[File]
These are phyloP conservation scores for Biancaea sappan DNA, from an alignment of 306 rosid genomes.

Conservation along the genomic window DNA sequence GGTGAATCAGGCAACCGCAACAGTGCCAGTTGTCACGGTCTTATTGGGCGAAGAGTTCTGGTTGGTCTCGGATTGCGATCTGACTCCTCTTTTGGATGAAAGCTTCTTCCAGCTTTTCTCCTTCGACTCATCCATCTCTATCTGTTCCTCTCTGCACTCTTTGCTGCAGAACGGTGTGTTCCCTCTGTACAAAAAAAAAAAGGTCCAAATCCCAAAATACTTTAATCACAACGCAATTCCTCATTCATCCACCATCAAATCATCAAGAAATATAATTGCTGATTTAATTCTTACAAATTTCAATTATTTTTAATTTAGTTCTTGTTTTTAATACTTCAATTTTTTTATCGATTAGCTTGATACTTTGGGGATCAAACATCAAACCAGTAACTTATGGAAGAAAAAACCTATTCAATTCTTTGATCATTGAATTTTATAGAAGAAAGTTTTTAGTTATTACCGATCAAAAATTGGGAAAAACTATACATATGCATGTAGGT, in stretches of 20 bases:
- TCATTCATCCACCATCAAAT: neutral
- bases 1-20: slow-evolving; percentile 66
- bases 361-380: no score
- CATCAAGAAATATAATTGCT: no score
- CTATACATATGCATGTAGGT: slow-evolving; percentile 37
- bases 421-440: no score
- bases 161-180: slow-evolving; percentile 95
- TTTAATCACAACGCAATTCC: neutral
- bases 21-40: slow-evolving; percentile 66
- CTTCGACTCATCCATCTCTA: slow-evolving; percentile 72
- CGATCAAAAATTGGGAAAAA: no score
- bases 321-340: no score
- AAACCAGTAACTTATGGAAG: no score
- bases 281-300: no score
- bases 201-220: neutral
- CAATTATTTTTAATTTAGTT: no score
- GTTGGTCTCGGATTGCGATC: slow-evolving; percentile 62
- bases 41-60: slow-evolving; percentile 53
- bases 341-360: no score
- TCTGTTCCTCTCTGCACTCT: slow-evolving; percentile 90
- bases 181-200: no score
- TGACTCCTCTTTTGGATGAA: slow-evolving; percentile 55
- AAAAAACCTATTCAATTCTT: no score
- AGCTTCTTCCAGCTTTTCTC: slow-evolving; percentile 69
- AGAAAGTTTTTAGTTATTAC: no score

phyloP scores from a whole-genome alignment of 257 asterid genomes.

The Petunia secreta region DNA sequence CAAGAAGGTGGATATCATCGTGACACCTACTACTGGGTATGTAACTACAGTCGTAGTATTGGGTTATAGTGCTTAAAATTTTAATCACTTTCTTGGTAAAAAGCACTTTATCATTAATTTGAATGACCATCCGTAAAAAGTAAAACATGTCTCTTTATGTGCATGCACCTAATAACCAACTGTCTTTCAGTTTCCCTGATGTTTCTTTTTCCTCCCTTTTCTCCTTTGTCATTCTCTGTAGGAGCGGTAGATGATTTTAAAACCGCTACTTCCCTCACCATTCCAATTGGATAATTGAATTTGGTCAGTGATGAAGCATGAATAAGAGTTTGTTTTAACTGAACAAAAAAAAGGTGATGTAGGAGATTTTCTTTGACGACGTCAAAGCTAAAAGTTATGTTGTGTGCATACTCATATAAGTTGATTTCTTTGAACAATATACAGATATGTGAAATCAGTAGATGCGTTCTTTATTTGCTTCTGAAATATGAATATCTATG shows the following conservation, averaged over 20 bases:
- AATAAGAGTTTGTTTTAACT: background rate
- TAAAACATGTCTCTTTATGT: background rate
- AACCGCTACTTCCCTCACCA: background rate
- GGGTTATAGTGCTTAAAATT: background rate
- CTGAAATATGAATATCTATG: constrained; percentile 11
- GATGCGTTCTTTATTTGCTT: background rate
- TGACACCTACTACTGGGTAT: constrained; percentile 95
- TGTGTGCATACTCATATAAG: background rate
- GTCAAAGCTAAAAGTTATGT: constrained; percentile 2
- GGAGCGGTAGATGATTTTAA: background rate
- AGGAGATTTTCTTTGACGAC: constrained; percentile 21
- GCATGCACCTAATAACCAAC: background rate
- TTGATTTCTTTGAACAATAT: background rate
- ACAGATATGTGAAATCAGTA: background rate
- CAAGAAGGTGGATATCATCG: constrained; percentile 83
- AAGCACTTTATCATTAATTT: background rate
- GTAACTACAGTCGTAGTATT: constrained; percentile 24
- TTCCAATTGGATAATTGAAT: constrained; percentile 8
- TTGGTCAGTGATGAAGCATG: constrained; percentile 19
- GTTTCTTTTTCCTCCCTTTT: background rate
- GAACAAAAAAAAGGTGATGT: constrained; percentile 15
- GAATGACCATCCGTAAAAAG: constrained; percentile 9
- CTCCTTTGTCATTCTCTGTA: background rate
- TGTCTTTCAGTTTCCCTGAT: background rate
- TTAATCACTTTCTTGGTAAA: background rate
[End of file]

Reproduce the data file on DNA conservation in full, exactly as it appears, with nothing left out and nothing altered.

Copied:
These are phyloP conservation scores for Biancaea sappan DNA, from an alignment of 306 rosid genomes.

Conservation along the genomic window DNA sequence GGTGAATCAGGCAACCGCAACAGTGCCAGTTGTCACGGTCTTATTGGGCGAAGAGTTCTGGTTGGTCTCGGATTGCGATCTGACTCCTCTTTTGGATGAAAGCTTCTTCCAGCTTTTCTCCTTCGACTCATCCATCTCTATCTGTTCCTCTCTGCACTCTTTGCTGCAGAACGGTGTGTTCCCTCTGTACAAAAAAAAAAAGGTCCAAATCCCAAAATACTTTAATCACAACGCAATTCCTCATTCATCCACCATCAAATCATCAAGAAATATAATTGCTGATTTAATTCTTACAAATTTCAATTATTTTTAATTTAGTTCTTGTTTTTAATACTTCAATTTTTTTATCGATTAGCTTGATACTTTGGGGATCAAACATCAAACCAGTAACTTATGGAAGAAAAAACCTATTCAATTCTTTGATCATTGAATTTTATAGAAGAAAGTTTTTAGTTATTACCGATCAAAAATTGGGAAAAACTATACATATGCATGTAGGT, in stretches of 20 bases:
- TCATTCATCCACCATCAAAT: neutral
- bases 1-20: slow-evolving; percentile 66
- bases 361-380: no score
- CATCAAGAAATATAATTGCT: no score
- CTATACATATGCATGTAGGT: slow-evolving; percentile 37
- bases 421-440: no score
- bases 161-180: slow-evolving; percentile 95
- TTTAATCACAACGCAATTCC: neutral
- bases 21-40: slow-evolving; percentile 66
- CTTCGACTCATCCATCTCTA: slow-evolving; percentile 72
- CGATCAAAAATTGGGAAAAA: no score
- bases 321-340: no score
- AAACCAGTAACTTATGGAAG: no score
- bases 281-300: no score
- bases 201-220: neutral
- CAATTATTTTTAATTTAGTT: no score
- GTTGGTCTCGGATTGCGATC: slow-evolving; percentile 62
- bases 41-60: slow-evolving; percentile 53
- bases 341-360: no score
- TCTGTTCCTCTCTGCACTCT: slow-evolving; percentile 90
- bases 181-200: no score
- TGACTCCTCTTTTGGATGAA: slow-evolving; percentile 55
- AAAAAACCTATTCAATTCTT: no score
- AGCTTCTTCCAGCTTTTCTC: slow-evolving; percentile 69
- AGAAAGTTTTTAGTTATTAC: no score

phyloP scores from a whole-genome alignment of 257 asterid genomes.

The Petunia secreta region DNA sequence CAAGAAGGTGGATATCATCGTGACACCTACTACTGGGTATGTAACTACAGTCGTAGTATTGGGTTATAGTGCTTAAAATTTTAATCACTTTCTTGGTAAAAAGCACTTTATCATTAATTTGAATGACCATCCGTAAAAAGTAAAACATGTCTCTTTATGTGCATGCACCTAATAACCAACTGTCTTTCAGTTTCCCTGATGTTTCTTTTTCCTCCCTTTTCTCCTTTGTCATTCTCTGTAGGAGCGGTAGATGATTTTAAAACCGCTACTTCCCTCACCATTCCAATTGGATAATTGAATTTGGTCAGTGATGAAGCATGAATAAGAGTTTGTTTTAACTGAACAAAAAAAAGGTGATGTAGGAGATTTTCTTTGACGACGTCAAAGCTAAAAGTTATGTTGTGTGCATACTCATATAAGTTGATTTCTTTGAACAATATACAGATATGTGAAATCAGTAGATGCGTTCTTTATTTGCTTCTGAAATATGAATATCTATG shows the following conservation, averaged over 20 bases:
- AATAAGAGTTTGTTTTAACT: background rate
- TAAAACATGTCTCTTTATGT: background rate
- AACCGCTACTTCCCTCACCA: background rate
- GGGTTATAGTGCTTAAAATT: background rate
- CTGAAATATGAATATCTATG: constrained; percentile 11
- GATGCGTTCTTTATTTGCTT: background rate
- TGACACCTACTACTGGGTAT: constrained; percentile 95
- TGTGTGCATACTCATATAAG: background rate
- GTCAAAGCTAAAAGTTATGT: constrained; percentile 2
- GGAGCGGTAGATGATTTTAA: background rate
- AGGAGATTTTCTTTGACGAC: constrained; percentile 21
- GCATGCACCTAATAACCAAC: background rate
- TTGATTTCTTTGAACAATAT: background rate
- ACAGATATGTGAAATCAGTA: background rate
- CAAGAAGGTGGATATCATCG: constrained; percentile 83
- AAGCACTTTATCATTAATTT: background rate
- GTAACTACAGTCGTAGTATT: constrained; percentile 24
- TTCCAATTGGATAATTGAAT: constrained; percentile 8
- TTGGTCAGTGATGAAGCATG: constrained; percentile 19
- GTTTCTTTTTCCTCCCTTTT: background rate
- GAACAAAAAAAAGGTGATGT: constrained; percentile 15
- GAATGACCATCCGTAAAAAG: constrained; percentile 9
- CTCCTTTGTCATTCTCTGTA: background rate
- TGTCTTTCAGTTTCCCTGAT: background rate
- TTAATCACTTTCTTGGTAAA: background rate